Tiger Woods will be making his return to competitive golf this week in the Bahamas at the Hero World Challenge. Woods is a five-time winner of the tournament, with his last win coming in 2011. The Hero World Challenge at Albany begins Thursday and benefits the Tiger Woods Foundation.
Woods played nine holes at Albany shortly after he arrived on Saturday. On Sunday, he was on the range with his caddie, Joey LaCava, lobbing Bridgestone golf balls into the horizon. At a news conference on Tuesday, he showed that his confidence is as strong as ever. His expectations for the tournament are high. He said, “I’m entered in an event, I’m going to try and win this thing.”
The 14-time major championship winner and winner of 79 PGA Tour titles will be playing as part of an 18-player field. His competition includes many of the world’s best players, including Dustin Johnson, Jordan Spieth and Henrik Stenson. If Woods has a respectable performance, it would show that he would be a legitimate contender in major tournaments next year. He will play his first round alongside Patrick Reed on Thursday.
Woods has not played a competitive round of golf for 15 months. He was slated to return to golf in October at the Safeway Classic and Turkish Airlines Open, but decided to pull out three days before the competition was to begin. In his last competitive match, he finished in a tie for 10th in the Wyndham Championship in August 2015. Woods hasn’t won a tournament since 2013. His world ranking has dropped to No. 879.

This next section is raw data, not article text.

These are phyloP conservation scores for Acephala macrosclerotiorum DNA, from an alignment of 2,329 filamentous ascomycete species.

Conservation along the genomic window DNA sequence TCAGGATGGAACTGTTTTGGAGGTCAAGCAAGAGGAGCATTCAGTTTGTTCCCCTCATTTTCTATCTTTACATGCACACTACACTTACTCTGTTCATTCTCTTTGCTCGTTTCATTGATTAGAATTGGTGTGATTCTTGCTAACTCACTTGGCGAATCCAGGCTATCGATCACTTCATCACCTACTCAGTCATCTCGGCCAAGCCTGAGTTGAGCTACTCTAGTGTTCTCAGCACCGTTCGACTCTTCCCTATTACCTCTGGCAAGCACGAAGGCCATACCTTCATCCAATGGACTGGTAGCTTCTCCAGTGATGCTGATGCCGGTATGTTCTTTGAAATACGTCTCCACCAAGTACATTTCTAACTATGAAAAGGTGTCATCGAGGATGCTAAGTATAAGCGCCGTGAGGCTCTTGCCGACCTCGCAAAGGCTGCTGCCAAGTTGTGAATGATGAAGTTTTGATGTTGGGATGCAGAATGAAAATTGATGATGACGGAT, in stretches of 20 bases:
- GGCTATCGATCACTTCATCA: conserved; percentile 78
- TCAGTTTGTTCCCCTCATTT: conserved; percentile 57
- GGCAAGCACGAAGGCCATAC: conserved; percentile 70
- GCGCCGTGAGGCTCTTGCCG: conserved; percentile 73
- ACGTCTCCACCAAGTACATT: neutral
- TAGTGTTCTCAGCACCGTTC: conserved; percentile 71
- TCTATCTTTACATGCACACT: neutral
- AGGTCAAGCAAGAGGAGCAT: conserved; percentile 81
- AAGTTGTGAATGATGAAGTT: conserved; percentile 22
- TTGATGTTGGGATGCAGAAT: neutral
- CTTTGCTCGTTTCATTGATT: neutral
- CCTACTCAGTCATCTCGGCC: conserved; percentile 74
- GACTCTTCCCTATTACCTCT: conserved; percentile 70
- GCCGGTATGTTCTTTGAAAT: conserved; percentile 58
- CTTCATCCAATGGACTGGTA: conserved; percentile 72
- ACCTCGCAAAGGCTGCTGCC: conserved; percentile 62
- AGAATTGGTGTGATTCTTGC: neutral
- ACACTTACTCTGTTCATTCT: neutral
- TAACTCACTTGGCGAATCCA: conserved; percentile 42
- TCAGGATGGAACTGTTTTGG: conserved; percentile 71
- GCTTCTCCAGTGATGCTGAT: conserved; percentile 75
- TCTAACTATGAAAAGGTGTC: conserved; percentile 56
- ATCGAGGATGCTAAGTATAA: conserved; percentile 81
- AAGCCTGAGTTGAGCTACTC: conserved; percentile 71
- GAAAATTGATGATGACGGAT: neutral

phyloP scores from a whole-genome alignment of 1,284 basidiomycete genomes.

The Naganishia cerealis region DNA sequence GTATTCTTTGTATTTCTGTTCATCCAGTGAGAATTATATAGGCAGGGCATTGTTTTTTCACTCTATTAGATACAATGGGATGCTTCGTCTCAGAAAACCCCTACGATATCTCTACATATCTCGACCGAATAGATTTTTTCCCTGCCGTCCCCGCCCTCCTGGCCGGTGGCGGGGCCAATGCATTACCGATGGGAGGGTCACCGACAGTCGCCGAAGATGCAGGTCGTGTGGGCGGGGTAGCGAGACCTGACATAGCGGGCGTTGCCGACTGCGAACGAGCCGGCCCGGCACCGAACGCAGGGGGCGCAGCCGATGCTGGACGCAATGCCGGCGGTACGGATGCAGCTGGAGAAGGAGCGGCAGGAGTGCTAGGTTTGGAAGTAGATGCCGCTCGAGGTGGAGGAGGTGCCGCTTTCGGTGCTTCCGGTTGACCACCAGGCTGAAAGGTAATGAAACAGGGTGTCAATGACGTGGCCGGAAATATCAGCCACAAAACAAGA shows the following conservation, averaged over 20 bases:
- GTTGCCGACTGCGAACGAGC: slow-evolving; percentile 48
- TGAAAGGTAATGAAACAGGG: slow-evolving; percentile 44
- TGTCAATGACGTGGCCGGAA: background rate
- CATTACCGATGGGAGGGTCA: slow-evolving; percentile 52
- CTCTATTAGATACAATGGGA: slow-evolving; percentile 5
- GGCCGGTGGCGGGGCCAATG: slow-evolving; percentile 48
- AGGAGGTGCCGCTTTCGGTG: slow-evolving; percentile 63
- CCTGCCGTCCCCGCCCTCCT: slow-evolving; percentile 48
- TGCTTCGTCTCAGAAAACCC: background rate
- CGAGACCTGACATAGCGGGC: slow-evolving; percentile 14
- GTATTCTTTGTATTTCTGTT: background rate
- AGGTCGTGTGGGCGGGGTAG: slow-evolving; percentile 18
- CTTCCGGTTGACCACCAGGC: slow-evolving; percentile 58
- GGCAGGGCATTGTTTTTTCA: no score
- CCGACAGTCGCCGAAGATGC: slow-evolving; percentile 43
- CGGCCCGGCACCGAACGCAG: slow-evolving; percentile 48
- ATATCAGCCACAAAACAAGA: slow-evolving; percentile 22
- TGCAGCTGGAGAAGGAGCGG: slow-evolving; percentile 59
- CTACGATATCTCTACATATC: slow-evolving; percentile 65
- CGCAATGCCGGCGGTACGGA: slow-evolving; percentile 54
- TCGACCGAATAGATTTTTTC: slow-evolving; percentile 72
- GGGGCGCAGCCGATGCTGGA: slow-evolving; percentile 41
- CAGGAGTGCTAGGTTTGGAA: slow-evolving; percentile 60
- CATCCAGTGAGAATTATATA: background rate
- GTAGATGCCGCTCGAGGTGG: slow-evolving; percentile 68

Woods said that returning to competitive golf has been a challenge, saying its “been a lot of hard work and an inordinate amount of patience, which as you all know is not exactly one of my hallmarks.” He admitted to being nervous about his performance, saying, “I’m nervous for every tournament I play in, whether it’s after a layoff, or six in a row, or a major. I care. If I care, I’m nervous.” Woods also expressed a desire to continue playing for many years to come, saying “I want to play golf for a lifetime, but I know I can’t compete for a lifetime.